Universities in cash-for-places row
Some of Britain's leading universities are embroiled in a "cash for degree courses" row after accepting foreign students from a fee-paying tutorial college that claims to be in partnership with them. The foreign applicants pay £15,000 for one-year "foundation" courses at Bellerbys college, which claims to guarantee a place at one of 33 British universities with which it is linked. These include highly ranked institutions such as Nottingham and Southampton. Universities confirmed they accepted Bellerbys students but denied they guaranteed places. Bellerbys found undergraduate places for 400 foreign students last year. Stephen Miller, deputy vice-chancellor at City University, London, which appears as a "partner" university on the Bellerbys website, denied there was a formal arrangement with the college.
Think-tank raps courses that fail to teach teachers
Standards required of teachers in British schools are "pitched pitifully low", compared with similar countries, according to a critical report out today. A study by a commission including education academics and former chief inspector of schools Chris Woodhead brands the teacher training system a failure, and says many staff - particularly at primary level - have inadequate knowledge of their subjects. The report, published by the right-leaning think-tank Politeia, also attacks both undergraduate and post-graduate teaching qualifications, claiming they are unreliable and "the victim of bureaucratic box-ticking criteria".
End of story for university writer-in-residence
Edinburgh University has lost the funding for its writer-in-residence just as the Scottish capital becomes the world's first City of Literature. The Scottish Arts Council has withdrawn cash for the post as part of a policy shift towards more community-based projects. Edinburgh University has pledged to continue funding of the post for now, but insiders are said to be worried about its long-term future.
Edinburgh Evening News
Museum visitors to watch live brain surgery
The spirit of Victorian medicine, in which pioneering and often gruesome operations were demonstrated in front of eager public audiences, is being recreated this week for Britain's first "live" brain surgery. Visitors to the Science Museum's Dana Centre in London on Thursday evening will view a two-hour operation transmitted via satellite from America and put questions to the surgeons.
Scientists getting a buzz out of booze
The honey bee, long seen as the world's most important insect, is now helping scientists to discover how alcohol affects the brain. The study by scientists at Ohio State University is part of long-term research into whether alcohol increases aggressive behaviour in humans. Presenting the research at a weekend conference organised by the Society for Neuroscience, Julie Mustard, the entomologist leading the research, said that, at the molecular level, bees' brains worked in the same way as those of humans.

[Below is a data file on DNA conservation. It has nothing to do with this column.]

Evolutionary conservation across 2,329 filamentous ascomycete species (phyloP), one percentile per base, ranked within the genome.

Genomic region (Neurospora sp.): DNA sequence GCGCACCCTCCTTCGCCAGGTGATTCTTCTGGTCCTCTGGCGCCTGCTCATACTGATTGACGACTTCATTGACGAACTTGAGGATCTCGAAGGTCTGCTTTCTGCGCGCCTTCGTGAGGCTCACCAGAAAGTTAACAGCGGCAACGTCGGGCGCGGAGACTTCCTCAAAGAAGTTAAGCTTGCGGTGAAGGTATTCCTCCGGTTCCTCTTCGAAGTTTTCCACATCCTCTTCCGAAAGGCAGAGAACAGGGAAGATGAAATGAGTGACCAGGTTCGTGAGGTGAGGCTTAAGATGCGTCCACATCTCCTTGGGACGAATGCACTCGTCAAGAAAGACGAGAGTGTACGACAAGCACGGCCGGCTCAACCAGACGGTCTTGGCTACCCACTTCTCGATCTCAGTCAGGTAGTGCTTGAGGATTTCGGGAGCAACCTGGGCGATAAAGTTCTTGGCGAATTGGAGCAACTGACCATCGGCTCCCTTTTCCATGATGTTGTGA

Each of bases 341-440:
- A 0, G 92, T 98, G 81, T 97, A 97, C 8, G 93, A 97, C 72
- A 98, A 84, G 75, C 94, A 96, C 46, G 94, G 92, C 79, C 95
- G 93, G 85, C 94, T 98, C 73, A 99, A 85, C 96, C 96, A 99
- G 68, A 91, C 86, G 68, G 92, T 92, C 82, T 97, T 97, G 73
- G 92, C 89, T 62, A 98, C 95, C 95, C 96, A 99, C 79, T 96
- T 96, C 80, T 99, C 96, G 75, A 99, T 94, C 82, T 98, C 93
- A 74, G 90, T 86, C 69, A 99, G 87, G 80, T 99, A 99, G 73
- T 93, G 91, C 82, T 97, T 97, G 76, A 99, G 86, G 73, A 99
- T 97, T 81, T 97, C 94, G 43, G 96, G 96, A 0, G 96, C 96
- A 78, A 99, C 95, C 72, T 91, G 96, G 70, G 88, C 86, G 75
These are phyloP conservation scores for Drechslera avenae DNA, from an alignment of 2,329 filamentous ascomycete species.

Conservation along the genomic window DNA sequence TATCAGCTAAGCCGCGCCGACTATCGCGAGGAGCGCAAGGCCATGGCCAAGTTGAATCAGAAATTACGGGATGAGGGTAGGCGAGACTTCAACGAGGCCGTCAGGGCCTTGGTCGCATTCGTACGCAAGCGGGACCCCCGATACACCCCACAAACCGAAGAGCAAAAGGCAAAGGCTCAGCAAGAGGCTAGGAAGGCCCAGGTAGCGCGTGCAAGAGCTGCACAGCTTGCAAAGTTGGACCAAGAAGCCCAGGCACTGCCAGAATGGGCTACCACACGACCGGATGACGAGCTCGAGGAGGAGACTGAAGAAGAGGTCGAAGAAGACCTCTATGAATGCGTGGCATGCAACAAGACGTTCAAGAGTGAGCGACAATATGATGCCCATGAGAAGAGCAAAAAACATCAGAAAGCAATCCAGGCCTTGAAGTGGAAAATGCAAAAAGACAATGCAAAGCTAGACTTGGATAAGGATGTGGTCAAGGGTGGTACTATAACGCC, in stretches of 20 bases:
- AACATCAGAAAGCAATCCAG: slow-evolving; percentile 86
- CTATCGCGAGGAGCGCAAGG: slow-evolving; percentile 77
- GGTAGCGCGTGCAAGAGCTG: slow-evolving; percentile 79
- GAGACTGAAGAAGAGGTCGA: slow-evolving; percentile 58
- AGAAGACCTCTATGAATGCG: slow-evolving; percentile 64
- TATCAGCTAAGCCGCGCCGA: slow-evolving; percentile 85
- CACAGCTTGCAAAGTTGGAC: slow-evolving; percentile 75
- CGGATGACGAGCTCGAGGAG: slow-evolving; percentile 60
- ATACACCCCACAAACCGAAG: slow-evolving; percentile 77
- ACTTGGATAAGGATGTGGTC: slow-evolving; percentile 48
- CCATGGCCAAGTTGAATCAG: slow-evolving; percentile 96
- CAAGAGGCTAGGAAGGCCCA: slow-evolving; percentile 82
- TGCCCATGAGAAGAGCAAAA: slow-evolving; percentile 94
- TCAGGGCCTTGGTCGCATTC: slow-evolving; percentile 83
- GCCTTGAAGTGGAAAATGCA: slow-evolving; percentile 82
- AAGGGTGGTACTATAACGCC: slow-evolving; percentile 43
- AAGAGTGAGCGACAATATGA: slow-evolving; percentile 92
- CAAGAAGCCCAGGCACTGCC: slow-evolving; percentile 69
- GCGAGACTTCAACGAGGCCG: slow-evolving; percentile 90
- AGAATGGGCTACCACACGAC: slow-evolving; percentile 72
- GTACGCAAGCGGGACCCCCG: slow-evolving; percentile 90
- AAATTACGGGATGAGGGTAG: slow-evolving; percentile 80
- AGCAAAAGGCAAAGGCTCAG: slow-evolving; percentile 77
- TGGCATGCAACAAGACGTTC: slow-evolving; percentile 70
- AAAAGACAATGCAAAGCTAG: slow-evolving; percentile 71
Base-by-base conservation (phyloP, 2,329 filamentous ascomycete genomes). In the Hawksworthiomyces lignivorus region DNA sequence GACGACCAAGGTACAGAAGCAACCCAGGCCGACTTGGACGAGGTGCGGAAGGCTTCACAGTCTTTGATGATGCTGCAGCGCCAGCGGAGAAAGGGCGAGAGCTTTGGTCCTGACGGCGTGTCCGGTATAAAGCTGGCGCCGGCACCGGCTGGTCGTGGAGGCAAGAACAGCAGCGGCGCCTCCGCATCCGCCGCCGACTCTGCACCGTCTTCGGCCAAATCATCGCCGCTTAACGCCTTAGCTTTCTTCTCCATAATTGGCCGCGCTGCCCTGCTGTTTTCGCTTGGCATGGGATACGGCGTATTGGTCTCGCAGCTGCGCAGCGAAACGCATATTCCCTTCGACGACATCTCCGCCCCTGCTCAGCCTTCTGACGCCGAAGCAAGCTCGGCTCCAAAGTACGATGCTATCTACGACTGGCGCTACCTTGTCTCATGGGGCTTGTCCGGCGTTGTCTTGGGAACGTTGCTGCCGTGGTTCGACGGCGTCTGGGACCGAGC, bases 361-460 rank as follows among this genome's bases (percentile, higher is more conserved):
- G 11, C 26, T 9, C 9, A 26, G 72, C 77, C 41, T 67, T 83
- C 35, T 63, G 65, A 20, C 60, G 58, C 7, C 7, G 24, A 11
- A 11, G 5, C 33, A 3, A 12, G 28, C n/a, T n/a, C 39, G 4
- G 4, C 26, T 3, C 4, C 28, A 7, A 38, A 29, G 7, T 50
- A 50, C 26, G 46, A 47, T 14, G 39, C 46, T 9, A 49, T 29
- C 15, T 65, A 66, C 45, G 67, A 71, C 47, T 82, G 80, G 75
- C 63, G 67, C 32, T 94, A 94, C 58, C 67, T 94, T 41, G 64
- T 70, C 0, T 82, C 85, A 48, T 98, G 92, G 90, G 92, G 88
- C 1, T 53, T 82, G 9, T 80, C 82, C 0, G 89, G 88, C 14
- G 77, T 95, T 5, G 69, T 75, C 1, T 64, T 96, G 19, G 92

Pride may have doomed Light Brigade
The Light Brigade were victims of their pride rather than squabbling generals, according to a fresh analysis of Britain's most famous military blunder. Research into letters by some of the 673 cavalrymen by historian Hugh Small highlights anger at taunts that the Light Brigade tried to avoid its Russian counterpart, the Cossacks. Mr Small's research is to be published in next month's History Today.
Guardian, Daily Telegraph
Edinburgh students get stranded for charity
Blindfolded Edinburgh students will be voluntarily stranded in secret locations around Scotland next Saturday and left to make their own way back in a bid to raise cash for deprived children. Edinburgh University’s Children’s Holiday Venture, which gives deprived children in the area the chance to attend summer camps and participate in leisure activities, takes place on Saturday.
Edinburgh Evening News
Other higher education items in the weekend press
- Graduates expect to pay off their student debt by the age of 28, on average, but are far more likely to finish repaying at aged 31. Observer
- Oxford's disdain for social engineering doesn't apply when it comes to keeping state school students out of the elite university. Guardian , October 23
- Letters regarding social engineering and universities and the differences between British and US higher education. Times , October 23
- Letter stating why Oxford and Cambridge are no longer the best in the world. Financial Times , October 23
- A Swansea college criticised for offering a surfing degree has launched a computer games course. Guardian , October 23
- Surrey University is offering a masters exploring how digital technology fits with its users. Guardian , October 23